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8 Ways to Help You Reset, Restart and Rejuvenate Your Happiness

Happiness is like a muscle we have to constantly work at for it to grow and become stronger. Some people assume we’re entitled to feel good all the time just because we have the right, but being truly happy isn’t always an easy task. More often than not, we spend a great deal of our lives searching for things to complete the puzzle, and on this journey, we experience things that leave us questioning our strength to deal.

The amount of expectations we are faced with in today’s society has promoted an unhealthy self-perception. We look at people we perceive to be happy and oftentimes our first instinct is to compare. We pressure ourselves to reach unattainable standards so we can try to get to this island of paradise where everyone else seems to be living, but the journey feels like crossing the ocean without a raft. Trying is tiring, and each time a wave crashes down on us, we can find ourselves back where we began, feeling left out, not good enough and defeated by the higher power that is life.

The problem? We’re so focused on trying to swim across the ocean to that island of perfection that we ignore the idea building our own paradise where we already are is more than achievable.

When you learn the difference between what being happy looks like and what it means to truly feel happiness, I find you unlock the truth to a deeply satisfying kind of life. I’m not claiming to have uncovered the realm of life’s greatest secrets, but I’ve spent a majority of my life thus far in an unhappy, negative place and I’ve learned a thing or two about bouncing back and becoming absolutely fearless.

Here are a couple of things to consider on your own pursuit of happiness:

1. Always have faith in your decisions and be true to yourself at all times.

Doubting yourself will only allow others to doubt you. Also, I find it’s hard to trust a person who is unsure of themselves. Own the decisions you make. Be confident in those decisions. It’s wise to absorb the advice from the figures in your life who you trust the most, and it certainly doesn’t hurt to learn from the mistakes you’ve watched someone make. But when all is said and done, the words you speak and the impact that you have is your responsibility. No one else will live with the choices you’ve made more than you will. So live authentically, speak with integrity and don’t second-guess your judgment. There are no mistakes, only lessons.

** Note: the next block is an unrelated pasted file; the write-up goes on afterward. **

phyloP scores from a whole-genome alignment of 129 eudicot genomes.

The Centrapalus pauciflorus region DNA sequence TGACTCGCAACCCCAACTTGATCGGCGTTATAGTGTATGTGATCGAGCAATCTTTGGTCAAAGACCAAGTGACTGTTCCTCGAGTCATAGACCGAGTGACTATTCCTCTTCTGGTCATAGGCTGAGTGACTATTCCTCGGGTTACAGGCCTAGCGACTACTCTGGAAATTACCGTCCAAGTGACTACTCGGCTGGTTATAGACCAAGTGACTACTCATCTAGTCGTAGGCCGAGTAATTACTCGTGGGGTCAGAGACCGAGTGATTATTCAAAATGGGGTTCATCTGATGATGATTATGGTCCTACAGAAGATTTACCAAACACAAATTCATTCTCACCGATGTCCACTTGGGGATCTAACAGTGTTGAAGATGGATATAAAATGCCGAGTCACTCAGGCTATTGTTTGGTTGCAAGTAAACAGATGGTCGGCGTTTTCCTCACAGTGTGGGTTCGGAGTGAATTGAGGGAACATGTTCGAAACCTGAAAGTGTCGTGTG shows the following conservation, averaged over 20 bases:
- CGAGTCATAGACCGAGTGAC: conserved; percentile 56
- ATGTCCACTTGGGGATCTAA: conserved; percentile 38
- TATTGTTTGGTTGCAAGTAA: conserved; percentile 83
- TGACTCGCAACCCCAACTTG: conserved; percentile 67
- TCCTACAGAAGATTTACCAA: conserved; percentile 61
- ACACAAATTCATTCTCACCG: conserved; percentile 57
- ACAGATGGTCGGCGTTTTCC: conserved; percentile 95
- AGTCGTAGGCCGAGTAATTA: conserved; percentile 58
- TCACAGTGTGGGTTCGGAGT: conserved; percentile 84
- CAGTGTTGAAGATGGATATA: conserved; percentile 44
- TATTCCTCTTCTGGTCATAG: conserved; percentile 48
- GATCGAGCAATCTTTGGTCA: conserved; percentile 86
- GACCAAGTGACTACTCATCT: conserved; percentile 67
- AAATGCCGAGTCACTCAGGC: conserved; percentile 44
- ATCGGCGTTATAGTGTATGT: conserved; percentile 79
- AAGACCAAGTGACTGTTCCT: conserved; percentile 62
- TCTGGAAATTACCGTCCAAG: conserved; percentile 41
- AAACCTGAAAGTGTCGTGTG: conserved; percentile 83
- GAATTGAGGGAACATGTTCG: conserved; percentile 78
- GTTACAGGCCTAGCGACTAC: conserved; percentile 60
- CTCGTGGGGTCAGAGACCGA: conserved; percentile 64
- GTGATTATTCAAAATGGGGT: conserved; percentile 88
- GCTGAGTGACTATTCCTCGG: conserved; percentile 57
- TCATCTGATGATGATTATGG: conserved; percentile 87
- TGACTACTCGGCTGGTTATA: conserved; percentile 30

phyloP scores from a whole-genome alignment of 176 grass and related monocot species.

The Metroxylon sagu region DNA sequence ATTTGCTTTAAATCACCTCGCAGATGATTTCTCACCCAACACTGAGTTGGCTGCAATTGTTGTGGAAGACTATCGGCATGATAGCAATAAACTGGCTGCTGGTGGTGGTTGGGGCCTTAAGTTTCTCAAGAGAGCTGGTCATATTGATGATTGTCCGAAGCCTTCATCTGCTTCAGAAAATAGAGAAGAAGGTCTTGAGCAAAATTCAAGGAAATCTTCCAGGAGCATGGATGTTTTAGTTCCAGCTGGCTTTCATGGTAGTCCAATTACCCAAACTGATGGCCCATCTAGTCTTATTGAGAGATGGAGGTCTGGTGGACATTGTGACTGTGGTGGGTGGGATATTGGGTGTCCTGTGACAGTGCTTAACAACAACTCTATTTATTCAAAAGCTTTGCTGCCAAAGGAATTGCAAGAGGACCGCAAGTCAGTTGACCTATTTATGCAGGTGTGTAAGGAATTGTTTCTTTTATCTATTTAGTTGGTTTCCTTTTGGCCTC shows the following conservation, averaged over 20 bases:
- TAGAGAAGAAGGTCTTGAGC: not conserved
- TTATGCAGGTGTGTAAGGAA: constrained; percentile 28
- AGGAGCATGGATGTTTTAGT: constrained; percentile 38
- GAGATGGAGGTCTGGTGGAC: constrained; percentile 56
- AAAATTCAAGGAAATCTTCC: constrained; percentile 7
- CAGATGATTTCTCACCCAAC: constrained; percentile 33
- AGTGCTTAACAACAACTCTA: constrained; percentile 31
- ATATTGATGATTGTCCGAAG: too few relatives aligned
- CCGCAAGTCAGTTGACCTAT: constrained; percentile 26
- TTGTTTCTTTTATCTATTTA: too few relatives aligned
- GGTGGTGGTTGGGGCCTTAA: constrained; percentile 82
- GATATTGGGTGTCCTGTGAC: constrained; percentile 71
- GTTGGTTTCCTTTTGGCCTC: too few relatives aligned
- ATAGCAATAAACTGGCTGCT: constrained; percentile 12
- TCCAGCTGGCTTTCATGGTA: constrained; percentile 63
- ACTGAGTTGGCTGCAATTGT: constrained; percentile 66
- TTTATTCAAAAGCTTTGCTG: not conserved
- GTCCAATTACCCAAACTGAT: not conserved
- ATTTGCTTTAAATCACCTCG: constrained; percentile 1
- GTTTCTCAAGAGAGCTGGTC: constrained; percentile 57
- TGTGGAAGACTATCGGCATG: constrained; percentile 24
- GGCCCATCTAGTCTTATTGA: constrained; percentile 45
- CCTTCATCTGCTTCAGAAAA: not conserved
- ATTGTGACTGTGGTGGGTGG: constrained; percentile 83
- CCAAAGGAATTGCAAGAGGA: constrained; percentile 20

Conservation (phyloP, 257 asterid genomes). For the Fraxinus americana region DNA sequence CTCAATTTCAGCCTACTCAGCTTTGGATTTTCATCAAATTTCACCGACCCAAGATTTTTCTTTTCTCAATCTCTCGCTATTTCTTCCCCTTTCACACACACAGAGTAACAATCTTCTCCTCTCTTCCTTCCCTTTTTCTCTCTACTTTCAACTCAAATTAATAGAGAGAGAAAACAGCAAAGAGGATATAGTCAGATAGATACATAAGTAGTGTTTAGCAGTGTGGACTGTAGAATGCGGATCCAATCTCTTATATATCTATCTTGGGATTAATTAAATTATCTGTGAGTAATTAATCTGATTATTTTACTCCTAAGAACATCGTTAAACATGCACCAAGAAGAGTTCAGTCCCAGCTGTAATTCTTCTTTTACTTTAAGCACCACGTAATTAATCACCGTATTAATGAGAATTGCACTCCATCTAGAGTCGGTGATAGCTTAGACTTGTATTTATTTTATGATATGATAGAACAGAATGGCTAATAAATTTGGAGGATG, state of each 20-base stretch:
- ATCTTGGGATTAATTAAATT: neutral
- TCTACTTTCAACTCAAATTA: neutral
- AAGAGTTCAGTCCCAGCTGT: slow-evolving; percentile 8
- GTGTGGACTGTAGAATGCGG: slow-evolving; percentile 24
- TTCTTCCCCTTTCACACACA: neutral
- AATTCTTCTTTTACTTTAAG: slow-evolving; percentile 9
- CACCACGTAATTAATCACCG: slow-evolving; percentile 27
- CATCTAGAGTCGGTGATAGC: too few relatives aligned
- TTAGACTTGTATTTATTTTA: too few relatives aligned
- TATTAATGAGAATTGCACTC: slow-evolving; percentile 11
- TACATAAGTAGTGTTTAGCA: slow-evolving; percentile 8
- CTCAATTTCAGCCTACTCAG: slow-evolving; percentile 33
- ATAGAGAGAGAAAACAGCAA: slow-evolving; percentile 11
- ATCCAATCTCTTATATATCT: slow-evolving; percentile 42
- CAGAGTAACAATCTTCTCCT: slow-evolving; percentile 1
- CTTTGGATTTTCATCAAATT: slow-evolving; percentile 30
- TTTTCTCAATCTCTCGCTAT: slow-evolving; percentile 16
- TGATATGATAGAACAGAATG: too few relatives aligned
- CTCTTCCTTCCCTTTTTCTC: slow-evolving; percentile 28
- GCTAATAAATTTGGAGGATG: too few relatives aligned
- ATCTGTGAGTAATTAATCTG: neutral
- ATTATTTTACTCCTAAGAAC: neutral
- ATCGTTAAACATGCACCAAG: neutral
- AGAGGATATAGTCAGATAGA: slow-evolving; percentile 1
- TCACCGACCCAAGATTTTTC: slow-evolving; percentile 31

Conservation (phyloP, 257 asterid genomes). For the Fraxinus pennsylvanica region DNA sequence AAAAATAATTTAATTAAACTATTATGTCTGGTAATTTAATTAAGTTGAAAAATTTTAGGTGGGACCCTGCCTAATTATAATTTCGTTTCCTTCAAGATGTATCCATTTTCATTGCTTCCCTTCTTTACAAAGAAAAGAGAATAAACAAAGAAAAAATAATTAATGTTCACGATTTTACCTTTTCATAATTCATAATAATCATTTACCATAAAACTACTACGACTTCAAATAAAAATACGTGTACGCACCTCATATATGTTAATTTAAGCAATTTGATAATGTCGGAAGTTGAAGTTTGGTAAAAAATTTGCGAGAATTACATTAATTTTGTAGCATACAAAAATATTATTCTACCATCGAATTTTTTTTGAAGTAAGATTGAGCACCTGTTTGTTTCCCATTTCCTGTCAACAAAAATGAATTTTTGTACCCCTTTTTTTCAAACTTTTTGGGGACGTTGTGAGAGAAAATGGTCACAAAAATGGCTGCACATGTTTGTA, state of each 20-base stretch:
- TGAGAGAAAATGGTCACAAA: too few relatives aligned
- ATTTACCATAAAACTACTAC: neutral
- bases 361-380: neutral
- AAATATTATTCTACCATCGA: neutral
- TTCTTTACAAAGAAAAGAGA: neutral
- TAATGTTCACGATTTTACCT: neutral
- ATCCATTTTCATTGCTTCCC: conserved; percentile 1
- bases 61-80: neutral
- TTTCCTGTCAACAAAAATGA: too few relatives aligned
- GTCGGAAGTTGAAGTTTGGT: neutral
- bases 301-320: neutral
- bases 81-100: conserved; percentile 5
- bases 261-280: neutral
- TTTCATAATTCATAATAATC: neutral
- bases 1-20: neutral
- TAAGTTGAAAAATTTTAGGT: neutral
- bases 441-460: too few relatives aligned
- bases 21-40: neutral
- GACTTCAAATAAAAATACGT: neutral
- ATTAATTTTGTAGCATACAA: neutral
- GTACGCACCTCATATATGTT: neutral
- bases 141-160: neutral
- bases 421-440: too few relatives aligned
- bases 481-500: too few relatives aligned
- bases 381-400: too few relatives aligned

2. Listen to your intuition more often.

I think there are one of two types of people: one who faces the world with their heart and makes decisions based on their emotions, or one who bases their actions and beliefs on pure logic and fact. Whether you think with your heart or your head, vibes do exist; all you need to do is pay attention to whether you are feeling them pulsate negative or positive energy.

A couple years ago, I accepted an interview for a job that gave me a bad vibe right from the beginning. When I woke up the morning of my interview, my anxiety was unusually high. I’m a strong interviewee, so it was unusual for me to be so afraid of something I was used to excelling at. I chalked it up to just being nerves and drove an hour to the jobsite, despite my gut feeling telling me something was wrong. As it turned out, the job I was applying for was a senior position — a detail which wasn’t disclosed in the advertisement I replied to. Despite referring to the resume I had provided weeks ago, the panel of interviewers decided to drill me on the knowledge they “thought I had.” I ended up leaving mid-interview in tears because I felt silly. I wish I had listened to what my gut was telling me.

3. Start building healthy habits that are super easy to pursue.